Whilst Dingoes are found through most of mainland Australia, they are absent from Tasmania. The biggest threat to dingoes are cross breeding with dogs. Reason why it is very common to see dingo-like dogs in Australian suburbs and truly pure dingoes are extremely rare. Except in Fraser island where dogs are not allowed into the island.

Dingoes are considered magic animals – they are Australia’s top predator, the equivalent of Africa’s lion, and thus dingoes are responsible for keeping Australian biodiversity intact. Dingoes are the only chance against introduced predators like feral cats and foxes. Once the dingo is gone, poisons are all that will be left against these intruders.

As the top predator of Australia, Dingoes help keep wallaby and kangaroo populations at bay as these marsupials constitute the majority of the diet of Dingoes. Being such an adaptive animal, dingoes are most active at dawn and dusk, when their prey is also active.

The two most common myths about dingoes and their counter facts are:

1. “Pure” dingoes don’t bark. Dingoes do bark, but not like domestic dogs. Dingoes’ barks are generally harsher, and given in short bursts. Only bark when alarmed.

2. “Pure” dingoes are all ginger. However, there is genetic evidence that dingoes’ coats can also be black, black and tan, black and white, or plain white.

If one would inadvertently come into close contact with a Dingo, one must defend themselves aggressively.

A pelican with eyelashes

Percy the big pelican is 41 years old this year. Built in 1977 it has lived a long life full of adventures; including capsizing in the Noosa River. After that near death experience, Percy got restored for over $10,000 and took 6 months to complete. It is now mounted on a trailer and is sometimes used for street parades. The pelican can rotate its head, blink its eyes, open and close its bill, flap its winds and even wiggle its tail, all controlled by a collection of levers, pulleys and ropes from within.

Nowadays parked in Noosaville in front of Pelican Boat Hire, by the river, serving if nothing else but a good reference point for morning runs or a landmark for locals.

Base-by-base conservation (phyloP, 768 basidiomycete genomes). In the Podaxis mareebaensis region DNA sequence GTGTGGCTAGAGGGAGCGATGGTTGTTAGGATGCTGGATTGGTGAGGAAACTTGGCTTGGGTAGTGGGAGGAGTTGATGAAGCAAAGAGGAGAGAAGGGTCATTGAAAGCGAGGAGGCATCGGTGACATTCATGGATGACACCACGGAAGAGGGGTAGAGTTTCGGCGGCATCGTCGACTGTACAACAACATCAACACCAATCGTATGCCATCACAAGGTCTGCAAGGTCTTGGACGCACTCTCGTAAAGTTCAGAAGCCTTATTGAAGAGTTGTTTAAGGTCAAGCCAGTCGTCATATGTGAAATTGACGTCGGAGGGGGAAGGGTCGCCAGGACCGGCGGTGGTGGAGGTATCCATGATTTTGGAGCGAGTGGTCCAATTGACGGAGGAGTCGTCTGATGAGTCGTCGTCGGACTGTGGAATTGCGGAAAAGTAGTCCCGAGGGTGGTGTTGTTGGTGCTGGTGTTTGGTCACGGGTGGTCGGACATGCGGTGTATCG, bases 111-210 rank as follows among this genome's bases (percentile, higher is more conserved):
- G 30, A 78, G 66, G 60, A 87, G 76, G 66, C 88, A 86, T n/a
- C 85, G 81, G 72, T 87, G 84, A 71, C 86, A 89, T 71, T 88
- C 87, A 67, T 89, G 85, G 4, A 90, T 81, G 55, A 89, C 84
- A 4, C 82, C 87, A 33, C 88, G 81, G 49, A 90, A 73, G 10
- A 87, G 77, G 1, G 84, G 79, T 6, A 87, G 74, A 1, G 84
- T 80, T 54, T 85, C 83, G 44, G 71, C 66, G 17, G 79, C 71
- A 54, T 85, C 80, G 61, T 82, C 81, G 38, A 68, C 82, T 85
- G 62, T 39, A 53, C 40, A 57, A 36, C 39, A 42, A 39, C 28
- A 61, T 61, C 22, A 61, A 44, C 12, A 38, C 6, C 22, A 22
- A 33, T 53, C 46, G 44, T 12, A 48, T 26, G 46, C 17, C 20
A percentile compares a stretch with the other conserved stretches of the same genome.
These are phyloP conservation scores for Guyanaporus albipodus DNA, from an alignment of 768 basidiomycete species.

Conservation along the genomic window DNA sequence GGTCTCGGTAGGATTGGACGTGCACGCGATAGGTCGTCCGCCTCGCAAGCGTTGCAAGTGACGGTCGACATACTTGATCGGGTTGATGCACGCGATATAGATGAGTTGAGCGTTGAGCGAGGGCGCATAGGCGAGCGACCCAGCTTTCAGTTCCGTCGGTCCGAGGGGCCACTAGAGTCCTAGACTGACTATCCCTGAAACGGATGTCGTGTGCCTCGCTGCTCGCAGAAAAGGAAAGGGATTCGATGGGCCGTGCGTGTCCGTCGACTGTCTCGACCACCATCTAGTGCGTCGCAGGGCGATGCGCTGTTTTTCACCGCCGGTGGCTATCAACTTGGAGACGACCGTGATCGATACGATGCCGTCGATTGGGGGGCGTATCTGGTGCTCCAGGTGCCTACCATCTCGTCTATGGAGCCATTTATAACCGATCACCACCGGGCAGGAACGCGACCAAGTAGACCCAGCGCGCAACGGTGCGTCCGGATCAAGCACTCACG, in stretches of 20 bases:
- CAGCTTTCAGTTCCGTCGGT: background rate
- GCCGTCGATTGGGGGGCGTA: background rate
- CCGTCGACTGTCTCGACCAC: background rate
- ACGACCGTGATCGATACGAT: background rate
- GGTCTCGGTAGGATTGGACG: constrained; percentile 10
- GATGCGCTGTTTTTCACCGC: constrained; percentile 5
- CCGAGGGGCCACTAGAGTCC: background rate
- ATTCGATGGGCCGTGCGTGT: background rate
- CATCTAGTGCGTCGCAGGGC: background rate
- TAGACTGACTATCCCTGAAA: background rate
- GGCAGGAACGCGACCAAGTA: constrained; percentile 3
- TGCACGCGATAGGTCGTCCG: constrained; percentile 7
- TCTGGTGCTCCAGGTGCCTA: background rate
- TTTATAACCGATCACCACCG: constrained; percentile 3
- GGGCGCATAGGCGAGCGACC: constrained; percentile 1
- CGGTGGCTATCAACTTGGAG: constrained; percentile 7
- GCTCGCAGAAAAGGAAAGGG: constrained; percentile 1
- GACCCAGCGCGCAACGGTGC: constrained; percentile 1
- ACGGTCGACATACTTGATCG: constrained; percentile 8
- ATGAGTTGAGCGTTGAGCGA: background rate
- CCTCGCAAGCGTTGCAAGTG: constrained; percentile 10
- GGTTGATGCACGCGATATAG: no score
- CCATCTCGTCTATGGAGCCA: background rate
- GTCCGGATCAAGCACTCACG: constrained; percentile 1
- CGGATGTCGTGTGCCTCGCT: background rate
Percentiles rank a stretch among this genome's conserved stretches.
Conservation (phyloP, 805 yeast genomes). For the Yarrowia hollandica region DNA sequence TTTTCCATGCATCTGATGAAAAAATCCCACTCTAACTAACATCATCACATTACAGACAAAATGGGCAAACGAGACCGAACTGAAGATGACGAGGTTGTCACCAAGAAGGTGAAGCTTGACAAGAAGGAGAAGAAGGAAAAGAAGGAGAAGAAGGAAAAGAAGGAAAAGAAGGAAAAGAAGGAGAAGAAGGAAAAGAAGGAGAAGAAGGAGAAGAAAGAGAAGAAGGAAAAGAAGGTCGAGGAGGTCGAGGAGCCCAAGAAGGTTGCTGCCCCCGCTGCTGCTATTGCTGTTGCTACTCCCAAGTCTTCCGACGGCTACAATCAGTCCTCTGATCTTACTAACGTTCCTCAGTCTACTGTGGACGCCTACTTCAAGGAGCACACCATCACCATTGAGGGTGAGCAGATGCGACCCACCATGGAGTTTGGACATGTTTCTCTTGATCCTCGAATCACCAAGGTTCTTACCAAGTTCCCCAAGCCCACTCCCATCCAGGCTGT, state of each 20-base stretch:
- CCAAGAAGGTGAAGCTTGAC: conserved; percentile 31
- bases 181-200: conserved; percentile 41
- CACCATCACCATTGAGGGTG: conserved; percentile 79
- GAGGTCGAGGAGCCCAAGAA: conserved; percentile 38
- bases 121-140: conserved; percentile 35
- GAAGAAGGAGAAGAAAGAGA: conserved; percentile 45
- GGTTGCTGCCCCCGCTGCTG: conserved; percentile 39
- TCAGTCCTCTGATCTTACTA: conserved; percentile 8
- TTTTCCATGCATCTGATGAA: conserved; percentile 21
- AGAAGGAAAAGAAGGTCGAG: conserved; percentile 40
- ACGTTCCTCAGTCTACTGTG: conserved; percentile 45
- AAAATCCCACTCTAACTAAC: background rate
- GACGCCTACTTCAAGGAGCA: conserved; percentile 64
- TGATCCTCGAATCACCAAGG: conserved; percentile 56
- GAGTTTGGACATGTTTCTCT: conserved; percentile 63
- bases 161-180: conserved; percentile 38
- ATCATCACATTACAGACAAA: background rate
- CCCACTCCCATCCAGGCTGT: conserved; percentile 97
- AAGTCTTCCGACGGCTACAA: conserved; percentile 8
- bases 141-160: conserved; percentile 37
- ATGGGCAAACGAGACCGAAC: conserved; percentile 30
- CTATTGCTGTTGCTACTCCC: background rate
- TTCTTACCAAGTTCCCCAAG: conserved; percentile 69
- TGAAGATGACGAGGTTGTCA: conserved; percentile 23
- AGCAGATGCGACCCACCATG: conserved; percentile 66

Too big to be a rat, too small to be a wallaby

Bandicoots are small marsupials that have strong hind legs designed for jumping and sharp front paws to dig holes when it detects underground prey. Bandicoots then reach their meal with their long snout and use their pointed teeth to chomp through their prize. These opportunistic omnivores, are happy to eat pretty much anything, from insects, larvae, lizards, mice and snails, to fungi, grass seeds, berries and fruit. They ‘grunt’ happily when they’re munching their food, and make a shrill squeak when disturbed.

Just like in other marsupials, female bandicoots have a pouch. And like wombats, the pouch faces upside down to protect their offspring from the dirt when digging.

Bandicoots have the shortest pregnancy of all mammals (12 days). Like Koalas, baby bandicoots are very small and poorly developed at birth. After birth, they crawl toward the pouch, where they complete their development.

Bandicoots are a protected animal in all states of Australia. Of the 20 species of bandicoots in Australia, 7 are listed as critically endangered or already extinct. Introduced and native species, like foxes, dingos, large birds and feral and domestic cats and dogs are bandicoots predators.

Bandicoots play an important role in the ecosystem as they turn over soil, increasing the rate of leaf litter decomposition, soil production and nutrient cycling. They’re also critical in dispersing fungi spores, so losing bandicoots from ecosystems would have fatal cascading effects on plant diversity, species composition and structure of forests and woodlands in Australia and SouthEast Asia where they live.

[animalOfTheDay] – Buffalo

The buffalo is part of the big five. The big five were the most dangerous animals to hunt by foot.
Males can weight up to 1000 kgs. These ones have been lazing about as it has been really hot. They are only a hundred meters off our deck.

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Bonus AnimalOfTheDay is the Warthog, part of the ugly five.